Despite significant headwinds from COVID, we continue to add new customers, as well as upgrade existing customers, to our groundbreaking second-generation electrophysiology mapping system. During the fourth quarter, we increased our worldwide installed base of second-generation AcQMap consoles to 51 up from 37 consoles at the end of the prior quarter. The combination of new installs and upgrades, plus our first-generation consoles, brought the total global installed base of consoles to 58 as of December 31, 2020, compared to 49 at September 30, 2020. In the U.S., our total installed base increased to 37 units from 29 in the prior quarter.

While the installed base outside the U.S., including placements through Biotronik, totaled 21 units, up from '20 in the third quarter of 2020. While console placement activity was robust during the fourth quarter, we observed some COVID-driven impacts on placements. Activity in Europe during the fourth quarter became complicated as travel restrictions were enacted and various hospitals shut off access to vendors. In the U.S., we saw similar pandemic-related challenges surface during late November and early December.

We did see installations in both the U.S. and OUS originally scheduled for the fourth quarter of 2020 slide a few weeks out into early 2021. As always, we strive to take advantage of our nimbleness and creativity in times of great change, and we have been successful in executing virtual installations and training, as well as customer in-servicing. Now, moving to case volumes.

As I discussed at the J.P. Morgan Healthcare Conference in January, we saw meaningful fluctuations in volumes throughout Q4. Our business had momentum early in the quarter with strong sequential procedure growth in October. However, COVID-related headwinds drove a sharp drop in the second half of November and December.

These challenges persisted through the early part of Q1, but we have started to see case volumes pick up in recent weeks. Looking ahead, we are cautiously optimistic that the trends will continue to improve. As such, we are changing -- or we're charging forward on our product launches and commercial and clinical development activities. The commercial introduction of our AcQBlate Force Sensing Ablation Catheter and system in Europe has been met with enthusiasm from our physician customers who have lauded the handling and stability of the beveled gold-tipped catheter, as well as smooth setup and operation of the associated stack of electronic accessories, including the fore sensing console, RF generator, infusion pump, and controller unit.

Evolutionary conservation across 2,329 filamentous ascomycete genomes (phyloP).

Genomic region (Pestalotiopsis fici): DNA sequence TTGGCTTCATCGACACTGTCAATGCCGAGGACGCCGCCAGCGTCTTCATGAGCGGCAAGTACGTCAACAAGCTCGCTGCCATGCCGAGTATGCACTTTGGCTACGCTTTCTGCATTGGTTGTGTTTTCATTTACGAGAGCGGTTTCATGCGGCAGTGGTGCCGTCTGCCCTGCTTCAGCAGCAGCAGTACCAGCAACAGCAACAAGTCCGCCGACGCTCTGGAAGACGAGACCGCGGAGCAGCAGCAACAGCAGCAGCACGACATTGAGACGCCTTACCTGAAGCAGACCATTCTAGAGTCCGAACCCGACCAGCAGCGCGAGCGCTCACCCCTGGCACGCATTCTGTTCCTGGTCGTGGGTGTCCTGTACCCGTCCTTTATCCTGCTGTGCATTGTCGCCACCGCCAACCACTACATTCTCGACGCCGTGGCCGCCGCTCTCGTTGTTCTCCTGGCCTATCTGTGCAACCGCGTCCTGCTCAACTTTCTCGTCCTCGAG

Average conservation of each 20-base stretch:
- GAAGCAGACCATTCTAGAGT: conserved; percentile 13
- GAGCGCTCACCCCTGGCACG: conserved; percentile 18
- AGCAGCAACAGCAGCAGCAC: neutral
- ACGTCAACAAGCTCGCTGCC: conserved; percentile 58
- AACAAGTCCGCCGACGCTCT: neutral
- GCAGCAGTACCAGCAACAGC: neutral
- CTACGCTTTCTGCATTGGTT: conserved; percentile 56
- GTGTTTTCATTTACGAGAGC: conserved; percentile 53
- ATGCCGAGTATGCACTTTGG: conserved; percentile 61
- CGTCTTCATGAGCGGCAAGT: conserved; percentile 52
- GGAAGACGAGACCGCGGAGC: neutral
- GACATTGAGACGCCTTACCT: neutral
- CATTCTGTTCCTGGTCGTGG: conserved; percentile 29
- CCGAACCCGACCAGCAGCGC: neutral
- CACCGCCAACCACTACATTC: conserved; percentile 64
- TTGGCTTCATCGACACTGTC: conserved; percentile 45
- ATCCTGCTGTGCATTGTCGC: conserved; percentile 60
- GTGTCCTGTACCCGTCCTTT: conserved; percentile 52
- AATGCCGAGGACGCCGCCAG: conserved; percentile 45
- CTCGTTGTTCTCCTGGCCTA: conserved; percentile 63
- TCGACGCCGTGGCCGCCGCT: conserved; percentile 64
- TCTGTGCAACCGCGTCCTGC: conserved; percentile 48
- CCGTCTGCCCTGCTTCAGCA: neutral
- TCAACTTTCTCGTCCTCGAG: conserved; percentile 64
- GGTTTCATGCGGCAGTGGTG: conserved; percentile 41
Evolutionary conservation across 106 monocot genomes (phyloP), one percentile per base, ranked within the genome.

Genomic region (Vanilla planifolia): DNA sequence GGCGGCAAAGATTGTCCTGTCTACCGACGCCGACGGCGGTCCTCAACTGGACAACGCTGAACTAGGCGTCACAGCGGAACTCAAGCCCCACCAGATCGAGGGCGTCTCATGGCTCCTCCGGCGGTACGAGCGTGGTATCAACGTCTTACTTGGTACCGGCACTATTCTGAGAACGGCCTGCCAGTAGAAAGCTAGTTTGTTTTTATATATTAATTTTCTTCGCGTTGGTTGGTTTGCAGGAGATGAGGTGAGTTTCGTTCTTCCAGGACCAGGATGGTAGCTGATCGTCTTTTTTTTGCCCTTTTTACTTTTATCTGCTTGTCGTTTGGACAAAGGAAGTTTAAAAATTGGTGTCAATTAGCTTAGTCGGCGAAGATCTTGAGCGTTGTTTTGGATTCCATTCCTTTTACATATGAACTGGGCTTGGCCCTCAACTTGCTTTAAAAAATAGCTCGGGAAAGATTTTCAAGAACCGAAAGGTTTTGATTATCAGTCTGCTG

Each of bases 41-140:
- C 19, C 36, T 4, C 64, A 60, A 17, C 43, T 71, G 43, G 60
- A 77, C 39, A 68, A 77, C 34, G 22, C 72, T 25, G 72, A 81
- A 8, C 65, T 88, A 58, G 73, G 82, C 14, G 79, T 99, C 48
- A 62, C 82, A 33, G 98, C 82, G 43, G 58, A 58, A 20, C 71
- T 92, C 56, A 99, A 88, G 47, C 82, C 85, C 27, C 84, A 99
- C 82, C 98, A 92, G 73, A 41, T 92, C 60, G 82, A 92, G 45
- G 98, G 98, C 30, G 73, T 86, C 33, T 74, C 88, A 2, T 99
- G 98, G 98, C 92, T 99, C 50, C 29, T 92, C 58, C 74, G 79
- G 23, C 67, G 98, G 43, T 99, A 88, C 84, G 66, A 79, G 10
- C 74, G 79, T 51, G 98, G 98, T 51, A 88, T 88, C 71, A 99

Electrophysiologists have also been impressed with the reduction in saline irrigation due to the combination of the gold tip and reduced flow rate. As a reminder, we and our partner, Biotronik, commenced our limited market release of this product line in early January in the face of rolling COVID shutdowns in key markets in Europe. In just the first nine weeks since introduction, the catheter and system have been used in 10 centers, in five countries by 17 different physicians and a variety of procedures, including AV node, atrial tachycardia, and atrial ablation. The rapid uptake and acute clinical results give us confidence that the combination of our innovative mapping technology and the novel ablation catheter and system is going to significantly improve workflows, physician engagement, and ultimately, our ability to increase share and revenue per case in accounts across the U.K.